Although established in 1922, Dickerson Park Zoo wasn’t fully developed until the 1930s. The WPA helped to construct a number of zoos across the country. In the case of Dickerson Park, the agency built walkways, stone walls, and bridges that are still scattered throughout the zoo. Furthermore, there are even several animal exhibits that are still in use today despite being almost eighty years old. The zoo’s primate building, parrot house, spider monkey exhibit, and former lion and tiger building all date from this time. Although the zoo has expanded considerably over the decades and now houses several hundred species of animals, the WPA’s architecture is still an integral part of the site. Projects such as the Dickerson Park Zoo demonstrate the WPA’s desire to not only put people back to work but also provide citizens with recreational opportunities to help boost morale during the Great Depression.
At one time, more than a hundred cities across the country had swimming pools designed by a man named Wesley Bintz. What made Bintz’s pools unique was his patented design that placed the pool above ground, with changing rooms underneath. When the WPA was established, many cities that would not have otherwise had the chance to construct such a pool were able to apply for government assistance. Fayette was one such town. In 1935, the city government came together with the WPA, Howard County, and the state of Missouri to build the municipal pool as the centerpiece of Fayette’s first park. What makes the Fayette pool so unique is that it is still in use as a pool; nearly all other Bintz pools nationwide have been demolished or repurposed since they were first constructed. A similar Bintz-WPA collaboration also exists in Chaffee.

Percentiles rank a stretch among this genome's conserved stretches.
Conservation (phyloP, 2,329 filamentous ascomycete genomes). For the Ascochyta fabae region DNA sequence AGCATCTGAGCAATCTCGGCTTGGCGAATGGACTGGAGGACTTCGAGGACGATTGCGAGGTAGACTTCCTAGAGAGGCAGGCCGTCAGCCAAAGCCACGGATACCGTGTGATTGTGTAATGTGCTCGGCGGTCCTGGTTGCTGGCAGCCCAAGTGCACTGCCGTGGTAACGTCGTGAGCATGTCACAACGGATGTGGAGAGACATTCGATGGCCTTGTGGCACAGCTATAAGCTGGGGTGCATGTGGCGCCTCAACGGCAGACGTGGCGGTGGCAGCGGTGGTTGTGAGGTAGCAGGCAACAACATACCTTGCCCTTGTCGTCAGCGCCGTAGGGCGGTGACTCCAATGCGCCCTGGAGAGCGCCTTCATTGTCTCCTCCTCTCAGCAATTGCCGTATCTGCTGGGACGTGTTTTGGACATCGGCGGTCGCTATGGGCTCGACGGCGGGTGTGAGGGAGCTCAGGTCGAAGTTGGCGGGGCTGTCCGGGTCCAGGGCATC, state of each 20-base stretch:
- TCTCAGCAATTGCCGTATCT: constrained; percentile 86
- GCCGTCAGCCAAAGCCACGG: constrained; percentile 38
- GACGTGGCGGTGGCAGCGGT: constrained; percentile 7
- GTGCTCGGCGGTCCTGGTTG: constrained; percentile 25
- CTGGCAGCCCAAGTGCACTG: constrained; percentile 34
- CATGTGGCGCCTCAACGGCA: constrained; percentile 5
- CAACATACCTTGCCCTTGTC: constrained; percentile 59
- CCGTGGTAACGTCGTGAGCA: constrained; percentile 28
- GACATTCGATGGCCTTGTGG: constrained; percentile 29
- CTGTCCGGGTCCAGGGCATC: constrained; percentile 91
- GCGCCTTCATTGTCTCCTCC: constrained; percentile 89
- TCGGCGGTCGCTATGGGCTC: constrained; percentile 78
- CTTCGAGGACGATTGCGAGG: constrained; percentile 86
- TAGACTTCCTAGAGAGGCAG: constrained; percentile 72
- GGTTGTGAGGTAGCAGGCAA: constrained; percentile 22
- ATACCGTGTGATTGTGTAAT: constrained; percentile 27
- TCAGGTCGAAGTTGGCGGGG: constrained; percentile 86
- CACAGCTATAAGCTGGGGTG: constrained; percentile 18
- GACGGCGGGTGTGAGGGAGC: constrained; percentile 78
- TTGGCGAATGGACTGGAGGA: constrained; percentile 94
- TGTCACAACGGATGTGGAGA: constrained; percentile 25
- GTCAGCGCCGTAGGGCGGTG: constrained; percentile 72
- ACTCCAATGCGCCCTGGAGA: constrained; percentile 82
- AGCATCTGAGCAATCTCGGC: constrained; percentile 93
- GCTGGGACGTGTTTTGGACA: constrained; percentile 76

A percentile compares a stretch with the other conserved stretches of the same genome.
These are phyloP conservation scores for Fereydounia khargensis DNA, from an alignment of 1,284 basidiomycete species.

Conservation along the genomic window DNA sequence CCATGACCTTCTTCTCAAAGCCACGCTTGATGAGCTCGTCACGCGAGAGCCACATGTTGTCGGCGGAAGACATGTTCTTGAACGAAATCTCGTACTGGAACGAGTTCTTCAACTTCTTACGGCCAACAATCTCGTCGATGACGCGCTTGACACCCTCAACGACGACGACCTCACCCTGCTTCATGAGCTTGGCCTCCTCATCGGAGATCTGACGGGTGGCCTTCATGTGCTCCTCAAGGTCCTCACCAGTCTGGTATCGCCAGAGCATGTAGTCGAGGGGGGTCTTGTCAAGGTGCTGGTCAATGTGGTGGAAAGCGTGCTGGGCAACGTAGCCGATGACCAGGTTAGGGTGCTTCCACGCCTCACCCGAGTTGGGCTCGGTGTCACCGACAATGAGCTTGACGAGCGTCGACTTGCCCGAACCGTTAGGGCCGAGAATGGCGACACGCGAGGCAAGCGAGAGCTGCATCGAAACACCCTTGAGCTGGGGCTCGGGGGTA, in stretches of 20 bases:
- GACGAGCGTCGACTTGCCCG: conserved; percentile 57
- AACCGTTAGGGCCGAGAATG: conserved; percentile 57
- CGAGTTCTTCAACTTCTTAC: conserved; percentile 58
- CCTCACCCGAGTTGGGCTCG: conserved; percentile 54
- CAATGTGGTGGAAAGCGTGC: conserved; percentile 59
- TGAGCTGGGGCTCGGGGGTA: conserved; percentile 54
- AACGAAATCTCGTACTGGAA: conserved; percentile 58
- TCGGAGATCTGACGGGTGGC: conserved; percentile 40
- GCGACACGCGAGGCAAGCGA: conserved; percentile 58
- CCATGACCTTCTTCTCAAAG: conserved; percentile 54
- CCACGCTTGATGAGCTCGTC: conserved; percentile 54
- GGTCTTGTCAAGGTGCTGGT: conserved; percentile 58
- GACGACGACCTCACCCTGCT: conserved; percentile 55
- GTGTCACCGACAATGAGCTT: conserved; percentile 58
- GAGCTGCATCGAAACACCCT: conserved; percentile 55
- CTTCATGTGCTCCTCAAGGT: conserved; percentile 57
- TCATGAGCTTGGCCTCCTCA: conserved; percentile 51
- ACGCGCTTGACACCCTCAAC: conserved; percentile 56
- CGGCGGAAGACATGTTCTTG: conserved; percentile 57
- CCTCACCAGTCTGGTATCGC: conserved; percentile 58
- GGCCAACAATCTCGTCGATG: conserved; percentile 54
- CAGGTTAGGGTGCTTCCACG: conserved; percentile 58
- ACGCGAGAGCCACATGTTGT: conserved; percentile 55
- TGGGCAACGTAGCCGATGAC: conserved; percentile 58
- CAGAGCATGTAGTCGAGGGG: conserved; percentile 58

4920 Fort Street, Missouri, Missouri
Fort D, located on a bluff overlooking the Mississippi River just south of Cape Girardeau, was one of four Union forts constructed in the region in 1861. Of the four, Fort D was the largest and most important strategically; despite this, the fort didn’t see any fighting in the 1863 Battle of Cape Girardeau. Within a few decades, Fort D was the only fort remaining, and by the early twentieth century, a housing development threatened the site. Fortunately, the American Legion intervened in 1936 and bought the property to preserve it. The WPA was enlisted to restore the fort’s original earthworks based on original plans supplied by the War Department and to construct a limestone building on the approximate site of Fort D’s original powder house. Today, Fort D is open to the public as a historic site and often features Civil War reenactments.